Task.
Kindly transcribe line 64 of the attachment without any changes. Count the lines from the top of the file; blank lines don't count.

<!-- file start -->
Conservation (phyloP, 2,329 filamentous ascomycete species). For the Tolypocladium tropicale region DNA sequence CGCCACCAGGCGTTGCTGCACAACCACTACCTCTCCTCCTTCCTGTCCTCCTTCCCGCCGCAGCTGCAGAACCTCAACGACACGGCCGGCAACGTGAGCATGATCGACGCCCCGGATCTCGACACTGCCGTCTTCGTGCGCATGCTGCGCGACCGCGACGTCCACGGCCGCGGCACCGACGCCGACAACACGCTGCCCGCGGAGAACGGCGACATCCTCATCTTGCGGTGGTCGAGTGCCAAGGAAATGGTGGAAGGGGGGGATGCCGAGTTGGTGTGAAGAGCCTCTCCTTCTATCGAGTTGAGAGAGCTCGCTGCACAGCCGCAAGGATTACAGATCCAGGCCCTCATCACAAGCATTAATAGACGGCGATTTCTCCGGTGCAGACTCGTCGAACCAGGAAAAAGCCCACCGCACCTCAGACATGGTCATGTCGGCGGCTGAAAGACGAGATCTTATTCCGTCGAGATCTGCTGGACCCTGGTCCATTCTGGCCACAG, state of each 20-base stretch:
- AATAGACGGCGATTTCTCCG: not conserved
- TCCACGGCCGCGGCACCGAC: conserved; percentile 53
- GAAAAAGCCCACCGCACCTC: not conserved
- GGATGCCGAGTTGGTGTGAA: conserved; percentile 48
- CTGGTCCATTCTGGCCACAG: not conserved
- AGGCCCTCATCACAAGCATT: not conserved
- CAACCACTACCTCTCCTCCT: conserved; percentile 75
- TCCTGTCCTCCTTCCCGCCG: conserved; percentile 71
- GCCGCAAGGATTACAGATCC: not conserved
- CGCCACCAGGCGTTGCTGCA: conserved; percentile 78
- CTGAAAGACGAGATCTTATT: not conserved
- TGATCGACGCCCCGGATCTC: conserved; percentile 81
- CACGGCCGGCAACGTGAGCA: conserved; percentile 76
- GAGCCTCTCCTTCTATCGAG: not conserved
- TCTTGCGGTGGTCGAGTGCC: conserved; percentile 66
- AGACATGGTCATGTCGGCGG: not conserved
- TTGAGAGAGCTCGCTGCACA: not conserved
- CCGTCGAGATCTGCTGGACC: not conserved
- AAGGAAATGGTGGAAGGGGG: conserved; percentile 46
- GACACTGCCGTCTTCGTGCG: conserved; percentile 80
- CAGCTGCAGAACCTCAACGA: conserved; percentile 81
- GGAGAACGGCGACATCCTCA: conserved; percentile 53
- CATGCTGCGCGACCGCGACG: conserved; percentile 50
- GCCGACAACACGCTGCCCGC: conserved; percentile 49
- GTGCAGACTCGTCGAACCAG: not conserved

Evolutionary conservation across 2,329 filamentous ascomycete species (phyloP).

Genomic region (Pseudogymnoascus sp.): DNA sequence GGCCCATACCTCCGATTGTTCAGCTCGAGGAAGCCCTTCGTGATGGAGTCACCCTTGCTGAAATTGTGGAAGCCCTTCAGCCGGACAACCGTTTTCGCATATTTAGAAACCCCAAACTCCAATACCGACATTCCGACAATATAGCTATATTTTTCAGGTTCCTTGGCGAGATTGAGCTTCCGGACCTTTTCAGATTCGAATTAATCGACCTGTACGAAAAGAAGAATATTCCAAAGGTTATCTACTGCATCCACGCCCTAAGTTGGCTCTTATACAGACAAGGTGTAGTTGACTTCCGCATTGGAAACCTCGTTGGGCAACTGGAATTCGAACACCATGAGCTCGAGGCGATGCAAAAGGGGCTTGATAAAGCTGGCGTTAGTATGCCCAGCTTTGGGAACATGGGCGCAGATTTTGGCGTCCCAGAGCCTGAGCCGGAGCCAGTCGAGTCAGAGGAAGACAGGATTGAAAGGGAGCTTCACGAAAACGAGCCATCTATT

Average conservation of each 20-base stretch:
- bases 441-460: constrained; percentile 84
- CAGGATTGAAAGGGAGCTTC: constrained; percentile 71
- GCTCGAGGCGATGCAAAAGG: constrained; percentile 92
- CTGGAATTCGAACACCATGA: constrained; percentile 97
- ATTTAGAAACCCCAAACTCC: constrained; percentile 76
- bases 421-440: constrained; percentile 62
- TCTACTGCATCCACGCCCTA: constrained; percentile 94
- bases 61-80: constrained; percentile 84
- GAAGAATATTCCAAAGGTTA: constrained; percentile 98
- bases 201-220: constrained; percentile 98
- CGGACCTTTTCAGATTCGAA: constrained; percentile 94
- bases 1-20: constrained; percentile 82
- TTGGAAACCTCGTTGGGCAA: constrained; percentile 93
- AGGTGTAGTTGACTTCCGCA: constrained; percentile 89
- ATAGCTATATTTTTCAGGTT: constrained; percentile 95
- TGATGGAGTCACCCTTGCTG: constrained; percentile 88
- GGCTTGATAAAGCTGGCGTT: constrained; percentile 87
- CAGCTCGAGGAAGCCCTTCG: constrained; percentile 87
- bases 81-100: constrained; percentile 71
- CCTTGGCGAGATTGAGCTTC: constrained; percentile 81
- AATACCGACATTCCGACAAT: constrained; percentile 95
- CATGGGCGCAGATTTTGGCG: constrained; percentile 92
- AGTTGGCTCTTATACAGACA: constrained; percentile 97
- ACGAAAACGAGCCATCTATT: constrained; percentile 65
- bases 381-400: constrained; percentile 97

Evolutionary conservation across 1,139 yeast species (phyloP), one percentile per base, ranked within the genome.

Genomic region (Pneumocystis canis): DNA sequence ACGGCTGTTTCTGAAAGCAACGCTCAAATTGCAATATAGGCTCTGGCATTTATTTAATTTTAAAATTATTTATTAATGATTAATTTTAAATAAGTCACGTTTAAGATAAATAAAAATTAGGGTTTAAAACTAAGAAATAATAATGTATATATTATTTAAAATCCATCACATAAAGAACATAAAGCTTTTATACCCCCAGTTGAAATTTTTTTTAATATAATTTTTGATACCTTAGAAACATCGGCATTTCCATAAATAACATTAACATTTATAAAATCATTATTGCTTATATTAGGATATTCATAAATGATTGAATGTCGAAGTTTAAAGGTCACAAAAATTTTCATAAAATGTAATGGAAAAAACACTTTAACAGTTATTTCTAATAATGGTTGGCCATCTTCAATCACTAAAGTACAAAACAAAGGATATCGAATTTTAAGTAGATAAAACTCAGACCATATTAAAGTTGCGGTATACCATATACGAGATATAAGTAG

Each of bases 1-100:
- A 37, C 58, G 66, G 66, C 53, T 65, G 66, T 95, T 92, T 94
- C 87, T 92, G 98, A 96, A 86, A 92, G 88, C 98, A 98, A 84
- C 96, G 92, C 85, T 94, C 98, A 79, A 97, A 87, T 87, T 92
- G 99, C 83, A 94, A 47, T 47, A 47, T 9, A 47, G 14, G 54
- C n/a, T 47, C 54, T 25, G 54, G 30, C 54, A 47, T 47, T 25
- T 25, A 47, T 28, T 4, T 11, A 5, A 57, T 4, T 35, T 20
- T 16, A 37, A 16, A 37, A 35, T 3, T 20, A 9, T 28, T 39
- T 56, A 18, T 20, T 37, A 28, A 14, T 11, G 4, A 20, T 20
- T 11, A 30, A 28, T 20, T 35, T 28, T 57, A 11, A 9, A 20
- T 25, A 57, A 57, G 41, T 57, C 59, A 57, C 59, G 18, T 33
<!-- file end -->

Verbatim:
- T 16, A 37, A 16, A 37, A 35, T 3, T 20, A 9, T 28, T 39